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Flojet and others make a product for that. They call theirs “bottled water system” (to help in searching for information and a supplier). I would lean toward an established manufacturer, rather than the cheapest option on Amazon. This is from their product sheet:


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It could be a fresh air intake for plumbing, though maybe the pipe is a bit small for that. It could also be leftover conduit. If it is a fresh air intake, I probably wouldn't want to cut it down as having it be higher is useful for keeping debris out of it.


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It looks to me like a intake port or an exhaust port of some kind. If it does not connect to anything, or is not used for any reason, you can cut it, but I recommend after you cut it, if you cut it, make sure it does not vent anything or is not an intake (double check), and make sure to plug it so water does not drain down into it.


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I would suggest you replace the handle with one that will not corrode. You show it close to the water feed entrance to your domicile, during parts of the year the water coming in is colder than the dew point causing moisture in the air to condense. This in turns causes it to rust. You could clean it and coat it with a rust inhibitor, this is not permanent ...


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Dissimilar metals is why its rusting and no the valve itself is fine just replace the handle carefully and. Contrary to one answer yes u can buy just a handle


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I think what you will have to do is cut out the damaged top of the grey pipe and extend it up several inches to try and make the copper pipe section straighter. The copper pipe and heavy pressure regulator/backflow device (not exactly sure) being unsupported is just asking for trouble. After repairing the pipe, I would drive a metal post next to the vertical ...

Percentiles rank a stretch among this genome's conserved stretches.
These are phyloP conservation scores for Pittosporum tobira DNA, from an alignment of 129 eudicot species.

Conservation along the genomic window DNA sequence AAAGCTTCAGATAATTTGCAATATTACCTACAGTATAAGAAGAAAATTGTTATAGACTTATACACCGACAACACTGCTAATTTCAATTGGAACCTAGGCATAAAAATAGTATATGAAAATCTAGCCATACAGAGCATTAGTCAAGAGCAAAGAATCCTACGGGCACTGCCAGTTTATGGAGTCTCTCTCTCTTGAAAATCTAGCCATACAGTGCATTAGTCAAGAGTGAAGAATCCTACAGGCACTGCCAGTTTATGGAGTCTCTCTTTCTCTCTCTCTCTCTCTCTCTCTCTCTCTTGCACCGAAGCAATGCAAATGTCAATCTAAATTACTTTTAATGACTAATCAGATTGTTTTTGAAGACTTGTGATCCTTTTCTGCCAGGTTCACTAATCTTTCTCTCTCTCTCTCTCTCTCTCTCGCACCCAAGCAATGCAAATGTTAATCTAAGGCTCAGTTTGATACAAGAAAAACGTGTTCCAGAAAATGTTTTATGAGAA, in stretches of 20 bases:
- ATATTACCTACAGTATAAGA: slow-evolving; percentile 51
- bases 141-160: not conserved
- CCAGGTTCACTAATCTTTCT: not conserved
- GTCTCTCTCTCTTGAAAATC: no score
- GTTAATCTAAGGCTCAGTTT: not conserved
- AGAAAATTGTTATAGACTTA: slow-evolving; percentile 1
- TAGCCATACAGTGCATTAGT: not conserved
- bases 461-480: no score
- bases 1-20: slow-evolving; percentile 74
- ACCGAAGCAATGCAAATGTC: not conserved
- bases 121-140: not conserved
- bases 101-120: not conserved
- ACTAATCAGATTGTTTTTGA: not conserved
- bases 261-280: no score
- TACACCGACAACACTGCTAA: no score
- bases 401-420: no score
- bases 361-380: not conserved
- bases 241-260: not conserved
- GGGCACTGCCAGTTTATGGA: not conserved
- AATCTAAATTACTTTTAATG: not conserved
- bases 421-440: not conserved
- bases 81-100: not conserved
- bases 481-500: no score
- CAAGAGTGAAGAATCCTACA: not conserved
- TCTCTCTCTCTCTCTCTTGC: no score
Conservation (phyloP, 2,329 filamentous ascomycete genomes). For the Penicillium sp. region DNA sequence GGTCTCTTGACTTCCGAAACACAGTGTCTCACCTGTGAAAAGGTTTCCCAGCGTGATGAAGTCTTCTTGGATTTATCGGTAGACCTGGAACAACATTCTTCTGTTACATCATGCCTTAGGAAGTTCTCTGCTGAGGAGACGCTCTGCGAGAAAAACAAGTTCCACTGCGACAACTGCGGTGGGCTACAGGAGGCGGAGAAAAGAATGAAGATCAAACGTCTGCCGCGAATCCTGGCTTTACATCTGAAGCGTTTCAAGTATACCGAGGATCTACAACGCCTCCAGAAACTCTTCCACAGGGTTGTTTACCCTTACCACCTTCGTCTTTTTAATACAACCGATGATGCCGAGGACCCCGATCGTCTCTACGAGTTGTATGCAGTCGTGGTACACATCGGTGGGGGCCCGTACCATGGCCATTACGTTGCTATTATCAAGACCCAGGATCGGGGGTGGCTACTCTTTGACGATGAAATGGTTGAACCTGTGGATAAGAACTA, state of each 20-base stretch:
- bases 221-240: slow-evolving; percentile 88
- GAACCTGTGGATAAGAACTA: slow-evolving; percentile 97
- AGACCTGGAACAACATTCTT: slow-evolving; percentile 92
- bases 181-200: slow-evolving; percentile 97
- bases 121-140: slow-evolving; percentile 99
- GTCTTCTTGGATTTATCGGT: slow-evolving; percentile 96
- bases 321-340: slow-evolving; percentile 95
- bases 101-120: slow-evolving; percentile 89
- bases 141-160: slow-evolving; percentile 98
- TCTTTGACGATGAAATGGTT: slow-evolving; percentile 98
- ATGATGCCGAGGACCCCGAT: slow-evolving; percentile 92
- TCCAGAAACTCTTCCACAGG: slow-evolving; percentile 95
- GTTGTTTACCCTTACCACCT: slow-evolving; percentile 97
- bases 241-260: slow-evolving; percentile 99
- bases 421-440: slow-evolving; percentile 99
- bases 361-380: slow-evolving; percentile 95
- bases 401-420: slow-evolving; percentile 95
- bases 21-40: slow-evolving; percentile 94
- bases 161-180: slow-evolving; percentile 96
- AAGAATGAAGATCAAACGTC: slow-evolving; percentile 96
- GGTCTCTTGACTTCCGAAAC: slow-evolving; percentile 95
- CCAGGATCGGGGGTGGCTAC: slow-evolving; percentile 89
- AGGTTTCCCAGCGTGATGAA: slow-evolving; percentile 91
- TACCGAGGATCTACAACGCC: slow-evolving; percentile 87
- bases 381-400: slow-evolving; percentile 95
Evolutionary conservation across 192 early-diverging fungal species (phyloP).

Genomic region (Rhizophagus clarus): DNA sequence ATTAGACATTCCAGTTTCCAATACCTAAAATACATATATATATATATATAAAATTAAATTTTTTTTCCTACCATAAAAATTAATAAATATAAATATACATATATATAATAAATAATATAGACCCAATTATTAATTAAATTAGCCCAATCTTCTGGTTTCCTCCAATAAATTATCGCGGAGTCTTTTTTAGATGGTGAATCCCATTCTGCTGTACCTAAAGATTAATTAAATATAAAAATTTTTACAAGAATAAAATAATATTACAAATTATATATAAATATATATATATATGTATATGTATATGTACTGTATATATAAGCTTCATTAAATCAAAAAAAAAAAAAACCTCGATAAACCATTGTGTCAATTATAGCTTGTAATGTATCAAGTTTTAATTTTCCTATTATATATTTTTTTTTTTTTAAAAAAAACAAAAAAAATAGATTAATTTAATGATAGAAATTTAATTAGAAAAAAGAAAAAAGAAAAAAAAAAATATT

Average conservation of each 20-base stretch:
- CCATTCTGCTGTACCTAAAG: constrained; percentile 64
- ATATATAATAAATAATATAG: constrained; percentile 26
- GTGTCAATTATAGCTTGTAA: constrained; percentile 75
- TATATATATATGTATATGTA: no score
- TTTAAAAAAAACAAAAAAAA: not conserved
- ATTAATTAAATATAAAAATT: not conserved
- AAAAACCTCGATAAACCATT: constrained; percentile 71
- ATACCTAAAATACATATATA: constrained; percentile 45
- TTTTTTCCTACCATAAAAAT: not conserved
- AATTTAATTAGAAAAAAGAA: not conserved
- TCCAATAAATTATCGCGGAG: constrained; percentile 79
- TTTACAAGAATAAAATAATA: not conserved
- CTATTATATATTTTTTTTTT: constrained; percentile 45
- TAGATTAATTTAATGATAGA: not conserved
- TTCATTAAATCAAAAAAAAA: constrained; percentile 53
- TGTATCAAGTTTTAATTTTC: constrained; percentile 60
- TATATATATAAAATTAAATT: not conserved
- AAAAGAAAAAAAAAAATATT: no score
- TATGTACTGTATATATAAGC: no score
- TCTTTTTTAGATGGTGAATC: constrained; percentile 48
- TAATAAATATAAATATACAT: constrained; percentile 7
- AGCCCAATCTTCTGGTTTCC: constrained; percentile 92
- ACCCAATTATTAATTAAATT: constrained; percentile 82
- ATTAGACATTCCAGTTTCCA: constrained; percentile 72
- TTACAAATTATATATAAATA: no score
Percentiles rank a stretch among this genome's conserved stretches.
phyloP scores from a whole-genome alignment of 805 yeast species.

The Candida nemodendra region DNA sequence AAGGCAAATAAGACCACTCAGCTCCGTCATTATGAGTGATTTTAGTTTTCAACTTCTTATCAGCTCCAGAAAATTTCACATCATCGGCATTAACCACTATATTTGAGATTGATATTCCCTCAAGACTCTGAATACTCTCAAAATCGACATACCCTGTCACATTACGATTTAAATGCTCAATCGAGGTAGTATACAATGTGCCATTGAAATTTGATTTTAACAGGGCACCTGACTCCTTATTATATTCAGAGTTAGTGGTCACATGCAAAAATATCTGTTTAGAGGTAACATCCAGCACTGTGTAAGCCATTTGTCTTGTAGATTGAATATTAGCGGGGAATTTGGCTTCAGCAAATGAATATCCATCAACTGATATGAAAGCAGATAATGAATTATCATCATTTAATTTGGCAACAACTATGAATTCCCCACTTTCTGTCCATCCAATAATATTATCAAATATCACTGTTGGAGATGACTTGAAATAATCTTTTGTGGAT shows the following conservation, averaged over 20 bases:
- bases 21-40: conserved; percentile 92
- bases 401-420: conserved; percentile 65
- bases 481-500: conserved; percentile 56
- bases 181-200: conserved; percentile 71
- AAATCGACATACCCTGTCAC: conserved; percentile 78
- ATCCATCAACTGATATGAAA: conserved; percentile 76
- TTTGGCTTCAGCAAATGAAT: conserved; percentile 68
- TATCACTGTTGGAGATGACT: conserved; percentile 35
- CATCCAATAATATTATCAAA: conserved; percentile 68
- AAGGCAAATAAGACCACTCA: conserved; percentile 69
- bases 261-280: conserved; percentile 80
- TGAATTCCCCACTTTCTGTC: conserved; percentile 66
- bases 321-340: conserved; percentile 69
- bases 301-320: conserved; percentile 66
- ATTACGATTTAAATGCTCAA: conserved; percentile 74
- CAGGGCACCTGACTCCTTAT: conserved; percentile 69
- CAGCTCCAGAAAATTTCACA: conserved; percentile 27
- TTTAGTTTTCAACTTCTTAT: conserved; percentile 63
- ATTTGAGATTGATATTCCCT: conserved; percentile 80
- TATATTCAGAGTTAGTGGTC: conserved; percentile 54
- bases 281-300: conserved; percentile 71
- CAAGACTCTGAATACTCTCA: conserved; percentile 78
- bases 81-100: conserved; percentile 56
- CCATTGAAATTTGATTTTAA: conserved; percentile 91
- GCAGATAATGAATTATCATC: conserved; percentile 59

1

I suppose it depends on how "to the specs" you added chemicals. If enough water is added, the solution will be diluted and the effectiveness of the chemicals will be reduced. You need math here. You'll have to start with the concentration you were shooting for, determine how much water the rain added, and then work out the new likely ...


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Have you tried to flush the Rinnai? We find we have to do a flush 2 times a year. Call your plumber to get that done.


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Since you don't seem to have any problems with leakage from the condensate drain, you know that line goes somewhere safe - i.e. through plumbing and out of the house. The purpose and destination of the other cut piece of tubing is speculative on your part, and there's no telling where it may go. It's possible that the other end was cut and left loose in a ...


4

From "boiler", "mains" and "electric shower" I gather you are in UK-influenced areas. I am looking for non fossil fuel heating for space and water. We want to keep the same pressure we get off mains as we do not like the low flow rate with electric showers. OK, seems like a bit of a values conflict, environmentalism without ...


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That's called "water hammer" and comes about when a valve closes quickly and the water running through the pipe kind of "bounces" back in the opposite direction. That creates a pressure wave that vibrates or bounces the pipes and you get an audible sound when the "dancing pipes" bang against stuff. It usually doesn't do harm to ...


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Move to an area served by a nuclear power station and your electric instant water heater will be "non fossil fuel". Probably not what you're looking for. Move to an area with an abundant supply of geothermal energy. I don't know if there are home geothermal systems that can do instant hot water. I don't think so. But it's worth a look. More ...


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Heating of water requires energy, and instantaneous heating of water requires instantaneous energy. In a residential setting usually gas and commercial electricity are the only available sources of instantaneous and "endless" energy to support indefinite/continuous water heating. Eliminating use of fossil fuel can be easy: use a heater fueled by ...


4

Hard to tell sizes from your pictures so you'll have to adapt this answer to the actual sizes of your fittings. Assuming the blue pipe is 3/8 inch PEX, and the fitting highlighted here is a 1/2 inch hose connected to a 1/2 inch threaded nipple: Then one way to do this would be to insert, at that connection point, another threaded Tee, another threaded ...


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It is mostly likely the blue inlet valve has developed a leak - I see it leaking. This seems like a common LG problem. Found the part from reddit https://smile.amazon.com/dp/B081S421DT/ref=cm_sw_r_cp_api_glt_fabc_3TSMW6513VTE3Z67FP80 and plenty of YouTube videos to replace. Just ordered the replacement. I agree with you on the insulation.